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Quint

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Posts: 39
Reply with quote  #1 
Hi,

Been a while since I posted on here.  I have some dental treatment back in June this year.  This involved a brief period of drilling < 30 seconds.  I had my fingers in my ears and didnt have any pain or even any slight discomfort or difference afterwards.  My ears felt just fine. The next day I happened to take delivery of a new TV and and within 2 hours my ears were burning me and I developed a thumping sound in my ears.  Since then I have been unable to listen to any sound thru a TV.  Bizarrely this has not affected my use on the phone or thru my car stereo which i can listen to no problem at all.  Its just TV's.  I have been to see Dr. Jasterboff and he said that if the drill had affected me I would have noticed it and had pain straightaway.  I didnt.  It was 24 hours later and a new TV which brought on my symptoms.  But I just cant believe it was just a coincidence.  Here I am five months later after a drilling episode which last less than 30 seconds and I still cannot listen to a TV.  I have tried everything-old tv's, stereo systems hooked up to TV, etc etc  and nothing has worked. Last week I had to go back from some minor treatment and the dentist didnt drill but use a water suction device inside my mouth.  Again for prob less than 30 seconds.  Again the symptoms have come back.

My tinnitus is also worse but again this didnt happen immediately.  I notice the tinnitus worse about a month and a half later.  Again-its only TV's I have an issue with eg I can go out to a bar with loud music (with plugs in) and have no problems.  The burning sensation only happens with TV speakers.  I even flew recently trans atlantic and it had no affect. Surey if the drilling had been the cause of this all sounds would have been worse not just the TV?  Could it be a viral thing I have?

Anyone's thoughts or similar experiences would be greatly appreciated.  Thanks a million.

Derek

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Derek
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olms

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Reply with quote  #2 
Quint:

I would think that holding your ears while a dentist drills on your hard teeth with a hard, steel drill, one inch from your ear drums, would make the sound of the drill louder.

Since the sound is coming from inside of your eardrum, and trying to get out of the ear canal, your holding your ears would prevent any sound from getting out of your ear canal, and make the sound louder. I would think.

If the sound was coming from outside of your eardrum, from a foot or two or more away from some source beside the dental chair, then holding your ears would be beneficial, for it would at least slow down some of the sound from coming into your ear canal and going to the outside of the ear drum.

Holding your ears from the dental drill that was inside of your mouth, would slow down some of the sound that escaped your mouth, and came around from the outside of your ear.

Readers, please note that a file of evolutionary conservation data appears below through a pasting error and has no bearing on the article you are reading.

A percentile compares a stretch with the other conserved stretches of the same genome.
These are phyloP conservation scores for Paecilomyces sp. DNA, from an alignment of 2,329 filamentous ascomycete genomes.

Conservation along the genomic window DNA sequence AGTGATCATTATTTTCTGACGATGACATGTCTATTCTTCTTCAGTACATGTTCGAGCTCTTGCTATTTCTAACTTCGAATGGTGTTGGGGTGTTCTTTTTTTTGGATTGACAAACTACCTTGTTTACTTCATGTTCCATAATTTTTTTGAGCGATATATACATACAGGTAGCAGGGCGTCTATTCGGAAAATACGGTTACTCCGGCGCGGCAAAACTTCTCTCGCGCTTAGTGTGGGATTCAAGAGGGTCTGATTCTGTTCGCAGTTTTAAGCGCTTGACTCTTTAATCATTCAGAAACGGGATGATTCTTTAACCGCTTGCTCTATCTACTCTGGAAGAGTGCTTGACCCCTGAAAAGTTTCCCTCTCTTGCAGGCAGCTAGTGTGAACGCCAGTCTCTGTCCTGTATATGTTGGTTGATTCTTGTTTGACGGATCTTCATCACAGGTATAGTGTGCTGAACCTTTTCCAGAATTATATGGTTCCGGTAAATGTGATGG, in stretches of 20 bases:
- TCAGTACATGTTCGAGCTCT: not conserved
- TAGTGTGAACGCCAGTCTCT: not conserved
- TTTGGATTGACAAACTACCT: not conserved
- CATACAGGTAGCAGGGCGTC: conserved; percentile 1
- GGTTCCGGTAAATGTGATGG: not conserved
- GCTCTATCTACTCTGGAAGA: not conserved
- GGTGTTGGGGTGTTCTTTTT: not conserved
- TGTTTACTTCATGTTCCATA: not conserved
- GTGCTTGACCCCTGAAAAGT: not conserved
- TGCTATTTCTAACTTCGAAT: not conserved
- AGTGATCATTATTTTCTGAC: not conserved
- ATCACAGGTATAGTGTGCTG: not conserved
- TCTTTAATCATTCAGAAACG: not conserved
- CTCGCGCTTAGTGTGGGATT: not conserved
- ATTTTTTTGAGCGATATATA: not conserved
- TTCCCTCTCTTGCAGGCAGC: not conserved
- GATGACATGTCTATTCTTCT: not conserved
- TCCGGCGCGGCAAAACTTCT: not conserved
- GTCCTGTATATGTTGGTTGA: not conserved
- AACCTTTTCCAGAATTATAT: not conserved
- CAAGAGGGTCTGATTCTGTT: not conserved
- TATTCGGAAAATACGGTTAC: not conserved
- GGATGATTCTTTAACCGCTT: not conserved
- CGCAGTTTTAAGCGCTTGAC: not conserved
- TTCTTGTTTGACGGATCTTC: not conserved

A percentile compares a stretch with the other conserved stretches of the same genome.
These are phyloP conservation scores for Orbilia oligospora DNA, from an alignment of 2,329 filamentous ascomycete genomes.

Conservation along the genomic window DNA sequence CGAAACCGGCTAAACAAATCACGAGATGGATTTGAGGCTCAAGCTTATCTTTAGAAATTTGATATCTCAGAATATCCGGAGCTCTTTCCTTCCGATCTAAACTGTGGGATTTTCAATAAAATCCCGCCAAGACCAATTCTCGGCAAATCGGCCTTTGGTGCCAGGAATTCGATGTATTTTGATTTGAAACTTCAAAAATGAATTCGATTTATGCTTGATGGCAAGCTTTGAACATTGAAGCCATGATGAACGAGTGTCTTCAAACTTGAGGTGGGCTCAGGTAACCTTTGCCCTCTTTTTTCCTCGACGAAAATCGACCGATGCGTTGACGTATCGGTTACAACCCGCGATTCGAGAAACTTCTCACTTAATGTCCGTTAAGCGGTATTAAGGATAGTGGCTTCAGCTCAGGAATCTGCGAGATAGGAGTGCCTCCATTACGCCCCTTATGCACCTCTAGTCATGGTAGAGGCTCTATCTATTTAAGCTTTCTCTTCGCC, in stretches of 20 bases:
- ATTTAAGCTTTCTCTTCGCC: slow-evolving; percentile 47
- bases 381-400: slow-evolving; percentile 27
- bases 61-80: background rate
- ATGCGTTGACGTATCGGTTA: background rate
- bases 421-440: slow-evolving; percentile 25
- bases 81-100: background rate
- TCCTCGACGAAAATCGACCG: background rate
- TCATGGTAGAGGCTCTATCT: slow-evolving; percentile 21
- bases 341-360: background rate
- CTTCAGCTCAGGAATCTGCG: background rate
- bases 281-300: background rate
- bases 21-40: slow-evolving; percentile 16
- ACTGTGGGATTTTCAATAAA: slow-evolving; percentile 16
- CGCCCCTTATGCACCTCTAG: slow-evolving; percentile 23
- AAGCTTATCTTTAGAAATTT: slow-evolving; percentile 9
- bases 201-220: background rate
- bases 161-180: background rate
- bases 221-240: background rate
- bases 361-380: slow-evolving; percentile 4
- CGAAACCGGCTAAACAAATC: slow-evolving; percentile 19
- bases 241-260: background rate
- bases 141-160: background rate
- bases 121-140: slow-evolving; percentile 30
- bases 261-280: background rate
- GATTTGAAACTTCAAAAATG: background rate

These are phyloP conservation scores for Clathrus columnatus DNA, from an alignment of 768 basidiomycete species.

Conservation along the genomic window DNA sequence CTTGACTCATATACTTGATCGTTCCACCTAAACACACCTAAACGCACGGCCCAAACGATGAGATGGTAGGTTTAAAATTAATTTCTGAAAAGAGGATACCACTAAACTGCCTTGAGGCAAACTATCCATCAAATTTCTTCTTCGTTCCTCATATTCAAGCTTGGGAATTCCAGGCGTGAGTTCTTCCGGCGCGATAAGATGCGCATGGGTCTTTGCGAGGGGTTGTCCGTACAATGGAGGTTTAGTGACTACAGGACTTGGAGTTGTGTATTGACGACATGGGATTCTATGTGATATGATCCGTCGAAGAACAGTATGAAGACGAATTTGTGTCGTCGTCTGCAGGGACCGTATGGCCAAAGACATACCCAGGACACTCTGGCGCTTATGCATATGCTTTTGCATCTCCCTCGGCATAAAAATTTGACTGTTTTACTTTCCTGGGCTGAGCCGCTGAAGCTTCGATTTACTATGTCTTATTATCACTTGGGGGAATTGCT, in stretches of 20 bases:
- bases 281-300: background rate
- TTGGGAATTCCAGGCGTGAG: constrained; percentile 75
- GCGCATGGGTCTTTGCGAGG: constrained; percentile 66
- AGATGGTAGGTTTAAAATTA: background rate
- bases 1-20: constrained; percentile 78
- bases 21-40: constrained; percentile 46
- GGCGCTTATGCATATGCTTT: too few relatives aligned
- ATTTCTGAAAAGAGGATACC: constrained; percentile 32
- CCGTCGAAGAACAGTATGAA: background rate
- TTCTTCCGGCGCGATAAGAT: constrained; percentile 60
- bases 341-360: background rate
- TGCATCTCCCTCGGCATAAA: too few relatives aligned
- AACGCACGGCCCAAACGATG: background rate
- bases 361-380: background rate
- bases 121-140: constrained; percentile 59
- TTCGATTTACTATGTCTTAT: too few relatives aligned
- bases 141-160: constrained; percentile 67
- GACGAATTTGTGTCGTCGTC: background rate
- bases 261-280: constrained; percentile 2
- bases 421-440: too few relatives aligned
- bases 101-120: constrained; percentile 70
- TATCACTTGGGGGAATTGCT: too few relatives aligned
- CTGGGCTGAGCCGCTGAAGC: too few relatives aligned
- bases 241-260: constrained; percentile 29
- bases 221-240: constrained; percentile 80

If you hold your ears--right now--and hum, does the hum increase in noise or decrease? Mine increases, because all of the noise from the hum is inside my mouth, and can only slow down by escaping out of the ear canal from the inside of the ear drum out.

But if I close my ears while I hum, none of the noise, coming from the inside of the ear drum, can get out of the ear canal.

If you were in a steel drum with the top on, and hollered, none of the sound could escape because the top would not let the noise escape. If you then took the top off and hollered, the sound would be less because some of the sound would escape out of the open top of the steel drum.

What happens when you hum, and then hold your ears close?

I think the best solution to the dentist is to brush and then floss and rinse with a mouthwash once a day, to try and prevent cavities. I also, basically, don't eat any sugar.

Once you have a cavity, it's either have the tooth pulled for endure the loud dental drill (about 90 decibels compared with a sound tolerance level for many h people of about 70 to 75 decibels, which one can find by looking at the sound chart on the first page of this web site).

One can find the sound level of a dental drill by going to the search engine and typing in "dental drill decibel level.")

I haven't had a cavity in 5-7 years by brushing, and once a day floss and rinsing with a mouth wash, whenever I floss. It can be done. I wouldn't recommend waiting till my next cavity arrived to discover the difficult choices. 
     
What happens when you hum, and then hold your ears?

                  Tom



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Quint

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Posts: 39
Reply with quote  #3 
Hi Tom,

Thanks for your reply. One thing I would say is that my mouth was obviously open so noise would obviously escape that way too. Try the humming exercise with your mouth open and closed. There is a difference The initial drill was on the molar on my bottom jaw which is about 4 inches from my ear drum on my right and 8 inches from my left. To be honest my mindset was that not covering my ears and that drill going would have caused me way more damage. Remember - I didn't have any pain or discomfort after the procedure. It was only 24 hours later about 2 hours after putting the new TV on that the problems started.